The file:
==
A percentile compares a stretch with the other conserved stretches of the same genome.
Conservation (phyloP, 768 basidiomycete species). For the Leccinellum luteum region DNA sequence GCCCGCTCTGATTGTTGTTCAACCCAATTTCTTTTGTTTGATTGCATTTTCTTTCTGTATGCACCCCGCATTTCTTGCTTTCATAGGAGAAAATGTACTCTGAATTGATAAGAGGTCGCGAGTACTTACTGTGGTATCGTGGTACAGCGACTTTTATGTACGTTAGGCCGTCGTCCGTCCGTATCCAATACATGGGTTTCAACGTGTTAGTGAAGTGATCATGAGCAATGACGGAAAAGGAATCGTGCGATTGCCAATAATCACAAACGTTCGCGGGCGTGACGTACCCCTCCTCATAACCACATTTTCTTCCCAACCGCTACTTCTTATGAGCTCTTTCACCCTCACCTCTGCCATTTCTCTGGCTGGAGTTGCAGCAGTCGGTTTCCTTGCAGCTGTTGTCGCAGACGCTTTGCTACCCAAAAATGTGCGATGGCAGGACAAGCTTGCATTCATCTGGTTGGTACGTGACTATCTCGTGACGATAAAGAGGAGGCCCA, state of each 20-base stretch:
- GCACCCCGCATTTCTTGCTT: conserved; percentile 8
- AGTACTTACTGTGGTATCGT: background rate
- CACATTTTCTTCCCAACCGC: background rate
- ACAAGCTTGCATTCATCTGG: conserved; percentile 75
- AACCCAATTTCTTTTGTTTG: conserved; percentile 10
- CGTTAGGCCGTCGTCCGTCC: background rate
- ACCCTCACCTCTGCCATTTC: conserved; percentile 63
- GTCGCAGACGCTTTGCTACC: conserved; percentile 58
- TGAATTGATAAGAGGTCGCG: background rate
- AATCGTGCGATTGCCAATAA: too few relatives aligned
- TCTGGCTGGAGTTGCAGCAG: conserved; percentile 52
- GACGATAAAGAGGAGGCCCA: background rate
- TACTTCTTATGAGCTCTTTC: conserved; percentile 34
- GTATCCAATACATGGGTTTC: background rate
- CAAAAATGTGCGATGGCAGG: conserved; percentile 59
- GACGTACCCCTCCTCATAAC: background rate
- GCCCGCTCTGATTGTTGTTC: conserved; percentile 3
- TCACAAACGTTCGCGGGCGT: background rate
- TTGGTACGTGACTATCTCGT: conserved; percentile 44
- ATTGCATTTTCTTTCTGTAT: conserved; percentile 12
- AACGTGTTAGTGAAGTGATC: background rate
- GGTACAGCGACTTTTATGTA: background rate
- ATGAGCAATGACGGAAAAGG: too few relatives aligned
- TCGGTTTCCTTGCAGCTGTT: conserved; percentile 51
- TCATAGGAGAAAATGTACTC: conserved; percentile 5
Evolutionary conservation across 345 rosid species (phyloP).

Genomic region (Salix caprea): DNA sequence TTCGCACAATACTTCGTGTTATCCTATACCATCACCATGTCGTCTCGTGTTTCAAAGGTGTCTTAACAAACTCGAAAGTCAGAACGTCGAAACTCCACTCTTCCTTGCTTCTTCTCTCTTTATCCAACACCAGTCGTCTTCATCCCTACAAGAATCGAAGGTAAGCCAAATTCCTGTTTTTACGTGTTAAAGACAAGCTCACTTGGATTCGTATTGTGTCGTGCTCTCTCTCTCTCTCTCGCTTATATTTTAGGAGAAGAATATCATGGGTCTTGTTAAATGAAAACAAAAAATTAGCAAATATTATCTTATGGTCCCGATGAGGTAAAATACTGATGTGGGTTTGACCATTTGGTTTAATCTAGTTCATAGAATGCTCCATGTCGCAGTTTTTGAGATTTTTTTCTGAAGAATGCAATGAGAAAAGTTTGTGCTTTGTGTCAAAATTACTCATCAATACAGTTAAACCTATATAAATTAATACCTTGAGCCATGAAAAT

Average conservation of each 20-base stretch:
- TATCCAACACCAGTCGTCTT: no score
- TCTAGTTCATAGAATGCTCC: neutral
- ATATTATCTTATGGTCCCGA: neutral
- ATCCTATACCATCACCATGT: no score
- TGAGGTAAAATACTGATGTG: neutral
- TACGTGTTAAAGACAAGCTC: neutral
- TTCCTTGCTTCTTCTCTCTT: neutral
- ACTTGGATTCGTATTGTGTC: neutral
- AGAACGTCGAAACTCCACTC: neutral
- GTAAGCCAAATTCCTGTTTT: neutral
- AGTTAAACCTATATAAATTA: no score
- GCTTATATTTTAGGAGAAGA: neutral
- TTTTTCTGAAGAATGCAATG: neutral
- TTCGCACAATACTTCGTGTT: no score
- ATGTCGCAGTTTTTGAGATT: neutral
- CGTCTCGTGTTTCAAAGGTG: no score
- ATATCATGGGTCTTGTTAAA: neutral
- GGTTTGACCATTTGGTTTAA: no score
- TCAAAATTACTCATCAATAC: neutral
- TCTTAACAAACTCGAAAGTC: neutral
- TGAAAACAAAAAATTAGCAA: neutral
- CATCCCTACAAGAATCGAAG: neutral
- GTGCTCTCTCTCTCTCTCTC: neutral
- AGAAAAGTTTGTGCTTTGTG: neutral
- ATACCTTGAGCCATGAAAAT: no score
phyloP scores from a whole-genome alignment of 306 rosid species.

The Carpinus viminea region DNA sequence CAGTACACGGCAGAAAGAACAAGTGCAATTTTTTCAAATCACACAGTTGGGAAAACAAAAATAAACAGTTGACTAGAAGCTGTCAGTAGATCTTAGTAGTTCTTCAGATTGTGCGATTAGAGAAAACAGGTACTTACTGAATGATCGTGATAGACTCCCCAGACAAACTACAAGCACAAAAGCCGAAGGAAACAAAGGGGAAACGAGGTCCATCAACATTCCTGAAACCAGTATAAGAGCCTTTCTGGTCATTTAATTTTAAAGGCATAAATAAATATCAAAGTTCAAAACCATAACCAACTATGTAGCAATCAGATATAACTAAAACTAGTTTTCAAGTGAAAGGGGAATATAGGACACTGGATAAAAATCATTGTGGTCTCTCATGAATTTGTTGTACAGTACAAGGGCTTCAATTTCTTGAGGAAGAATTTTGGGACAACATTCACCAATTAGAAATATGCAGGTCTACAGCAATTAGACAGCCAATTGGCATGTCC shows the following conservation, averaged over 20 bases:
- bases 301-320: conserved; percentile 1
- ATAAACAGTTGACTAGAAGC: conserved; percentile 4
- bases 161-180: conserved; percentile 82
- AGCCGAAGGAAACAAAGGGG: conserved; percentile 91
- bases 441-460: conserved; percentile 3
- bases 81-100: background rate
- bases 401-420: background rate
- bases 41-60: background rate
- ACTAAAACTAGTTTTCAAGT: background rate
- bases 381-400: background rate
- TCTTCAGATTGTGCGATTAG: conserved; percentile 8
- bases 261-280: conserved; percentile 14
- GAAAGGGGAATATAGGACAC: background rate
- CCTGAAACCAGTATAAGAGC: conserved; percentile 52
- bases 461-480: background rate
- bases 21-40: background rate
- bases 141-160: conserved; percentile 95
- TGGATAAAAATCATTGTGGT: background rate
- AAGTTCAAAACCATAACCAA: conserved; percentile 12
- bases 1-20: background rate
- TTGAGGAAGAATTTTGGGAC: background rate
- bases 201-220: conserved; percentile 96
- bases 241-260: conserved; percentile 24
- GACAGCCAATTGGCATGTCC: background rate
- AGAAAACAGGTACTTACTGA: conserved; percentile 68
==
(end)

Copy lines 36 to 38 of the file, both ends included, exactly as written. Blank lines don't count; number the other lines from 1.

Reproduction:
- TACGTGTTAAAGACAAGCTC: neutral
- TTCCTTGCTTCTTCTCTCTT: neutral
- ACTTGGATTCGTATTGTGTC: neutral